In another study by Scharf (2001) The group brought up in communal environment within a kibbutzim showed less ability in coping with imagined situations of separation than those who were brought up with their families. This has far reaching implications for child attachment adaptability and therefore institutions like kibbutzim.
For more specifics on the Kibbutz Lifestyle, please go to: http://en.wikipedia.org/wiki/Kibbutz#Communal_life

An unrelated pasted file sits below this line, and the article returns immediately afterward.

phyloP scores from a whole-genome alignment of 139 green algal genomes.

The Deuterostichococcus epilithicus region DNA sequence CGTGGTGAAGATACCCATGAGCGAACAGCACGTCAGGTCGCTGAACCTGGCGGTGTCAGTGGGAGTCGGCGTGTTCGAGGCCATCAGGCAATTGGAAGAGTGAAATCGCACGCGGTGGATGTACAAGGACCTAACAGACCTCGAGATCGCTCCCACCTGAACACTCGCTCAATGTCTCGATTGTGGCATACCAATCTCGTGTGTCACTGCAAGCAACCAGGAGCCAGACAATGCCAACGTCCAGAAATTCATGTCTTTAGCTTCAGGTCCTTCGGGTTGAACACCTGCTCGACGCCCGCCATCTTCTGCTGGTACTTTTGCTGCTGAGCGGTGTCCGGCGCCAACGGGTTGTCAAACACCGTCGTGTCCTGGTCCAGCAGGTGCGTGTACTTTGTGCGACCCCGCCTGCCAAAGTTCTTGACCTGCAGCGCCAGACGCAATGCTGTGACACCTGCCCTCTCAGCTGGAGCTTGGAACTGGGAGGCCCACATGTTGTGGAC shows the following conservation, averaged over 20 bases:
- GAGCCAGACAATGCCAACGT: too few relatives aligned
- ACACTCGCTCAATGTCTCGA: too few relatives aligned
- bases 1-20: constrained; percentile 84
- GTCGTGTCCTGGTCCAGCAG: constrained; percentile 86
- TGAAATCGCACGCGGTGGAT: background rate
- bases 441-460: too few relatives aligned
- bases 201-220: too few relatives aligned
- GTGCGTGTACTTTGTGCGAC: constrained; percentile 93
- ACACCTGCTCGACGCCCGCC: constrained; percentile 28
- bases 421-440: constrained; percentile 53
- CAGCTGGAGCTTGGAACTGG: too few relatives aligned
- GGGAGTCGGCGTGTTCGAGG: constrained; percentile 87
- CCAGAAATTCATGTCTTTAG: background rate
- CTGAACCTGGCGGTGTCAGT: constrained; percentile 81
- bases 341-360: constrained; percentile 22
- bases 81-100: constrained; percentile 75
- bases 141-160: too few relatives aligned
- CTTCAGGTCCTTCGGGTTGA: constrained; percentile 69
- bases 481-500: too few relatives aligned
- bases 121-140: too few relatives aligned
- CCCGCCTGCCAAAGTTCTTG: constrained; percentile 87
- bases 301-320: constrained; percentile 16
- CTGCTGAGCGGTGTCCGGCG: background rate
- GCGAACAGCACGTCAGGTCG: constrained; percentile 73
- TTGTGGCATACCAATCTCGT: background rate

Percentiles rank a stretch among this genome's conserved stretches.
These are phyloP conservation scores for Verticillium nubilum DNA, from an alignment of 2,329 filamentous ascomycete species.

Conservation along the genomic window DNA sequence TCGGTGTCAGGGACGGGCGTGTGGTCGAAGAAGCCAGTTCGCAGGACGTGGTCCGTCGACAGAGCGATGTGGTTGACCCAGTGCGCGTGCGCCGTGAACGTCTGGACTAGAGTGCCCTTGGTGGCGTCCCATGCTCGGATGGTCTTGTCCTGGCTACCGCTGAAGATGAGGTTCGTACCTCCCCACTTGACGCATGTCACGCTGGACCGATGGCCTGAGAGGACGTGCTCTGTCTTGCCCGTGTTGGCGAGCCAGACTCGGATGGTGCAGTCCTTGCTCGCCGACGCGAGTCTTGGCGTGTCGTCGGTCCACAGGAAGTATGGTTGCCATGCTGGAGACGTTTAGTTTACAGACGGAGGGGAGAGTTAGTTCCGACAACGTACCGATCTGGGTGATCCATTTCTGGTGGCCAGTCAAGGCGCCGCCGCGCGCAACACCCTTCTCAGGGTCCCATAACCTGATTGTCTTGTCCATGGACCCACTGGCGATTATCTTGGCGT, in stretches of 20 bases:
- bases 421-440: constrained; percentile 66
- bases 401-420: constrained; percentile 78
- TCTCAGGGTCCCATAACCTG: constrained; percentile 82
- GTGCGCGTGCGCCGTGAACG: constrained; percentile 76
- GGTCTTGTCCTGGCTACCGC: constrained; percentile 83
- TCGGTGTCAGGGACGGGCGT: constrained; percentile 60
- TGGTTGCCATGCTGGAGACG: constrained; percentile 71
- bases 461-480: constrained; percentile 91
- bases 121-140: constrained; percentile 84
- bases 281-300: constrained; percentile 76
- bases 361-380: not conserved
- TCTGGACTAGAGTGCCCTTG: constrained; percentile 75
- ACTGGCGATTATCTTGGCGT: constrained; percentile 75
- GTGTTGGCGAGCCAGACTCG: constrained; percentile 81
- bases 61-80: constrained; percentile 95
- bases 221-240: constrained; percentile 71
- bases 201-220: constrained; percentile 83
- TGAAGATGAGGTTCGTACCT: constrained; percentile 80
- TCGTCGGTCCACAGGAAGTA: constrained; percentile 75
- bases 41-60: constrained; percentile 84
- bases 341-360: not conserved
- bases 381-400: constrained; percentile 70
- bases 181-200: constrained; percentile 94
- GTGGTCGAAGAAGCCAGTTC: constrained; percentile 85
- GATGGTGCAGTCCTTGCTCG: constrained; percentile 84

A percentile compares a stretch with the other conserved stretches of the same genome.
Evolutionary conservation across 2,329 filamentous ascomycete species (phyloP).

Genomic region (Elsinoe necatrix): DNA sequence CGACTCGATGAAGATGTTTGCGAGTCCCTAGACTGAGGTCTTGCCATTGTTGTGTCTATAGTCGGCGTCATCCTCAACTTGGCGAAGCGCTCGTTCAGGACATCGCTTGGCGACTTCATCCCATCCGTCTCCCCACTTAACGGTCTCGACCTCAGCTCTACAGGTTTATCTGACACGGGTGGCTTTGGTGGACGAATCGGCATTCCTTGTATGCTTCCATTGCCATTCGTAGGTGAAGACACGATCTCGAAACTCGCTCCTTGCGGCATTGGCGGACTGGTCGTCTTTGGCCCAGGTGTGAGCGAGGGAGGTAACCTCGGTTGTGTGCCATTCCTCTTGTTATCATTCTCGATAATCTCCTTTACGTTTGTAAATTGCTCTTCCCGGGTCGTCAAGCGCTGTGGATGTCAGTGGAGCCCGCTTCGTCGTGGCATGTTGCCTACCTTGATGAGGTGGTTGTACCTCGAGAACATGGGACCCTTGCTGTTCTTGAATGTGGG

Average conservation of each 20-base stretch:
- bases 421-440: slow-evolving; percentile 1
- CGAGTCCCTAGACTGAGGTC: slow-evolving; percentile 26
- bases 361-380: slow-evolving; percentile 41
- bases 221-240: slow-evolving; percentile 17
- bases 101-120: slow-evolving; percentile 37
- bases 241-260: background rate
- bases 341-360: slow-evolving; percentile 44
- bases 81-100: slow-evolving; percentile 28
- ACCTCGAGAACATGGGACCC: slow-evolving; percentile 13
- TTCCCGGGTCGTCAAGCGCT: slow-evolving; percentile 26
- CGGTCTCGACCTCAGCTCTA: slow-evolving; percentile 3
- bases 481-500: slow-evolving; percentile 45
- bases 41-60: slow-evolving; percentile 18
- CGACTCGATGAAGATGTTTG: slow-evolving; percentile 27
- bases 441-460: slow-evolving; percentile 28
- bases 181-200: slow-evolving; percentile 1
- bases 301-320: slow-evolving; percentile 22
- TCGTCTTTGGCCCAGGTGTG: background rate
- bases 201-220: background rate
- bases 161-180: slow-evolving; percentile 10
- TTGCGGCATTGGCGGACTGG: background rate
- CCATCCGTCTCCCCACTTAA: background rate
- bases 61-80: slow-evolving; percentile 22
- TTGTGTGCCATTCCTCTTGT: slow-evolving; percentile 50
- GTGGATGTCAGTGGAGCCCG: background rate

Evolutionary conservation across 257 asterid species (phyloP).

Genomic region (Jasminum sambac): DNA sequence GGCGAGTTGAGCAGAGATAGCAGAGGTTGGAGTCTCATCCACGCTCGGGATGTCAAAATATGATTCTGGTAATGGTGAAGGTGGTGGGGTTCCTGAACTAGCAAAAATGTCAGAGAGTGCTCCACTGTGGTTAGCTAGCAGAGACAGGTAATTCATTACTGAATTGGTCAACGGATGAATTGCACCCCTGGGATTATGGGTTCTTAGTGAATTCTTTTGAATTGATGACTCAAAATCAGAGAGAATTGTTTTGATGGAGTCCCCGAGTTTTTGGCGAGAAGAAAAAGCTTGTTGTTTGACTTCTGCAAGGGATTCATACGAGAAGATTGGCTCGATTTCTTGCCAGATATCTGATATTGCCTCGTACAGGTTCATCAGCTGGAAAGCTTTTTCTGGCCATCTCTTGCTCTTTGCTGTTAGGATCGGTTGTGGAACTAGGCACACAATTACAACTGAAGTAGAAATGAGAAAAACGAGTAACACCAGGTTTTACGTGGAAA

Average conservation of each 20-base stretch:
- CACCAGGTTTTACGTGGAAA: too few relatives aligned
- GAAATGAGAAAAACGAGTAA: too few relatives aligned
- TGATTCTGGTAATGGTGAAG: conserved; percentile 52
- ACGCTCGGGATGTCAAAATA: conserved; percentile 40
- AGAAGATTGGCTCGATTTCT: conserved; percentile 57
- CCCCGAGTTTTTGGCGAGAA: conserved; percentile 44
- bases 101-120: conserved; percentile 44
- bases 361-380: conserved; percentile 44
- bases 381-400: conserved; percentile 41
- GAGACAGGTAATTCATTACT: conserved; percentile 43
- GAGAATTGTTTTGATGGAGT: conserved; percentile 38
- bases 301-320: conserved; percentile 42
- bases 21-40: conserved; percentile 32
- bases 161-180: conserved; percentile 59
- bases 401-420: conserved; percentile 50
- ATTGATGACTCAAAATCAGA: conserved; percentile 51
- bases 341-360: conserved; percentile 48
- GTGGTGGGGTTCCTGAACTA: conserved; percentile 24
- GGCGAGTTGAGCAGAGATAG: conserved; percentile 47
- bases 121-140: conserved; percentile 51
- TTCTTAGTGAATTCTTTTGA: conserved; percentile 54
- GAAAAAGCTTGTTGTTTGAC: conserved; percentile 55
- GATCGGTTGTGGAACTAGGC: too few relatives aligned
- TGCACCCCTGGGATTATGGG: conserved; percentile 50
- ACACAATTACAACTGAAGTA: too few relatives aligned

Daniels note: We must keep in mind, as we consider the criticism that is leveled at the Kibbutz Lifestyle, that the implementation of these ideas were not subject to the counsel of the children, themselves. So far as I know, the principle that "father and mother know best" is still the operating factor. I invite the reader to consider that it may be this one factor that determines the effectiveness (or lack thereof) for any operating principe for child rearing. Indeed, are the children of today truly needful of being "reared," beyond a basic orientation into society, and its resources? Only the shadow knows..................